|Amidan do: min kpinpon nyowu min didu. (Fon)
Nyoka wa kijani, alisema, “kuangalia mtu ni bora kuliko kumuuma.” (Swahili)
Le serpent vert dit,“regarder un homme, vaut mieux que mordre.” (French)
The green snake said, “Watching a person is better than biting.” (English)
Background, Meaning and Everyday Use
The Fon people, also called Fon nu, Agadja or Dahomey, are a Gbe ethnic group. They are the largest ethnic group in Benin found particularly in its south region; they are also found in southwest Nigeria and Togo. Their total population is estimated to be about 3,500,000 people, and they speak the Fon language, a member of the Gbe languages. The history of the Fon people is linked to the Dahomey kingdom, a well-organized kingdom by the 17th century but one that shared more ancient roots with the Aja people. The Fon people traditionally were a culture of an oral tradition and had a well-developed polytheistic religious system.
The Fon people are traditionally settled farmers, growing cassava, corn and yams as staples. The men prepare the fields, women tend and harvest the crop. Hunting and fishing are other sources of food, while some members of the Fon society make pottery, weave clothes and produce metal utensils. Among the cash crops, palm oil plantations are common in Fon people’s region. The Fon culture is patrilineal and allows polygyny and divorce. A man with multiple wives usually lived in a compound with each wife and her children occupying a separate hut. A collection of compounds formed a village, usually headed by a hereditary chief. In contemporary times traditional patrilineal clan-based living and associated practices are uncommon.
Funerals and death anniversaries to remember their loved ones are important events including drumming and dancing as a form of mourning and celebrating their start of life as a spirit by the one who died. These events can last for days.
The Fon culture incorporates culture and shared ideas with ethnic groups that have been their historical neighbors. Many of their practices are found among Yoruba people, Akan people, Ewe people and others. This Fon proverb is used to advise someone or to caution a person that sometimes it is better to observe and remain calm rather to hurt others. We should not always use our power to destroy. We can use it more positively.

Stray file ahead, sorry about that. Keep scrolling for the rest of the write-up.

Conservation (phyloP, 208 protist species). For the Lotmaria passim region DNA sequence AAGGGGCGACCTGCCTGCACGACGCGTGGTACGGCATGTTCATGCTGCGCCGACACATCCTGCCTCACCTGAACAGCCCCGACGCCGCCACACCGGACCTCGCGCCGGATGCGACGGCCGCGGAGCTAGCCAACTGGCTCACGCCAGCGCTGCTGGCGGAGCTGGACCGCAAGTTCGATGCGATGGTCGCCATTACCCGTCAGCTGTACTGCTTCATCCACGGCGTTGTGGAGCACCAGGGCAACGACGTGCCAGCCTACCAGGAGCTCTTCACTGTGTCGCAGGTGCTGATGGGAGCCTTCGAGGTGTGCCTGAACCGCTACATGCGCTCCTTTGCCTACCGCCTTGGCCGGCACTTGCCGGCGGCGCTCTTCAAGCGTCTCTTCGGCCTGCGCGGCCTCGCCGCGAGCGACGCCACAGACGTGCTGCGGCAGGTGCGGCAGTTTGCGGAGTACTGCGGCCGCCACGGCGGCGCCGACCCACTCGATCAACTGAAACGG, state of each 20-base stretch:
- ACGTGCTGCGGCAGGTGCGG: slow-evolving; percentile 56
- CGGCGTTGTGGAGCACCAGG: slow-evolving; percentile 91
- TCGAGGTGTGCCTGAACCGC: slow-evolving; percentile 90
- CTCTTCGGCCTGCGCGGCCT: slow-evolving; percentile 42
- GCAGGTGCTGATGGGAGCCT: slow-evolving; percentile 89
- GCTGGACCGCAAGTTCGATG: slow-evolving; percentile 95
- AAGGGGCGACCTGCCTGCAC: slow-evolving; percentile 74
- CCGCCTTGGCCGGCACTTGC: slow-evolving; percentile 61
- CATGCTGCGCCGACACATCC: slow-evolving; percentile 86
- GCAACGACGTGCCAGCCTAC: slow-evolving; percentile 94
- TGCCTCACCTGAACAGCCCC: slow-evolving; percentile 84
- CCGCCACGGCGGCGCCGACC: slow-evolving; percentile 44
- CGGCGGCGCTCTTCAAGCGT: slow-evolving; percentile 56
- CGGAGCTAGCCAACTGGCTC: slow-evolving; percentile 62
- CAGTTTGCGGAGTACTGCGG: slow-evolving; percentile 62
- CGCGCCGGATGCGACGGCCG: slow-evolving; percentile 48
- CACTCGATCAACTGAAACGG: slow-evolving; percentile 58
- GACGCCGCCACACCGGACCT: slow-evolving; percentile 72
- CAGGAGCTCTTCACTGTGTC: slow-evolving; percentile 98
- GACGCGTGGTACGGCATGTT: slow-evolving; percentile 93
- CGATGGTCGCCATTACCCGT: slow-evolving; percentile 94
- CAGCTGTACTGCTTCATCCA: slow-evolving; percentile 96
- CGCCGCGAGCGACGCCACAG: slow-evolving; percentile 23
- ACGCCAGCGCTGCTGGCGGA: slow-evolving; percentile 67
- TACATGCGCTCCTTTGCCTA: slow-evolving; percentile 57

Ephesians 5:15: “Therefore, be careful how you walk, not as unwise people but as wise.”
Colossians 2:6: “Therefore as you have received Christ Jesus the Lord, so walk in Him.”
Proverbs 14:15: “The naive believes everything, But the sensible person considers his or her steps.”
Psalm 91:1 “The person who dwells in the shelter of the Most High, will abide in the shadow of the Almighty.”
Ecclesiastes 3:7: “There is a time to keep silent, and a time to speak.”
Contemporary Use and Religion Application
There is a popular saying: It is better to remain silent at the risk of being thought a fool,
than to talk and remove all doubt of it. Another saying: Silence is the language of God, all else is poor translation. Someone who is silent is not speaking. If you describe someone as a silent person, you mean that they do not talk to people very much, and sometimes give the impression of being unfriendly. This is not true.
Meditation is one productive activity that you can do while remaining silent. While not all types of meditation are silent, many are. Silent meditation techniques can help you reflect on yourself, clear your head, and also pass the time. Try taking slow, deep breaths in and out.
Silence can be a very powerful way to “be” with another person, especially when they are
troubled. It communicates acceptance of the other person as they are as of a given moment, and particularly when they have strong feelings like sorrow, fear or anger. Silence is an indication of empathy when we are really tuning in to how the other person is feeling about what they’re saying. We are listening more to the tone of their voice, cadence and speed rather than the actual words, and so replying with words may not be the attuned response.
Being quiet can be a struggle, but it can also be a good virtue to have. The Bible commends those who are able to keep the peace and listen. However it discourages being quiet due to timidness. Through God’s words we can be empowered to speak out for this can lead to great things. Through these Bible verses we can find a balance and learn the importance of being quiet to seek God and grow in wisdom. So the Fon Proverb reminds us.
In October 2023 the Catholic Church will have a Synod of Bishops in Rome on the theme “For a Synodal Church: Communion, Participation and Mission.” During this two year 2021 to 2023 Preparation Phase all Catholics (the People of God) and other friends are asked to focus on deeper listening and to use silence to hear the voice of the Holy Spirit in our lives. For more information go to the Synod Website at: Synod 2021 – 2023 and Synod Resources at: Resources (synod.va)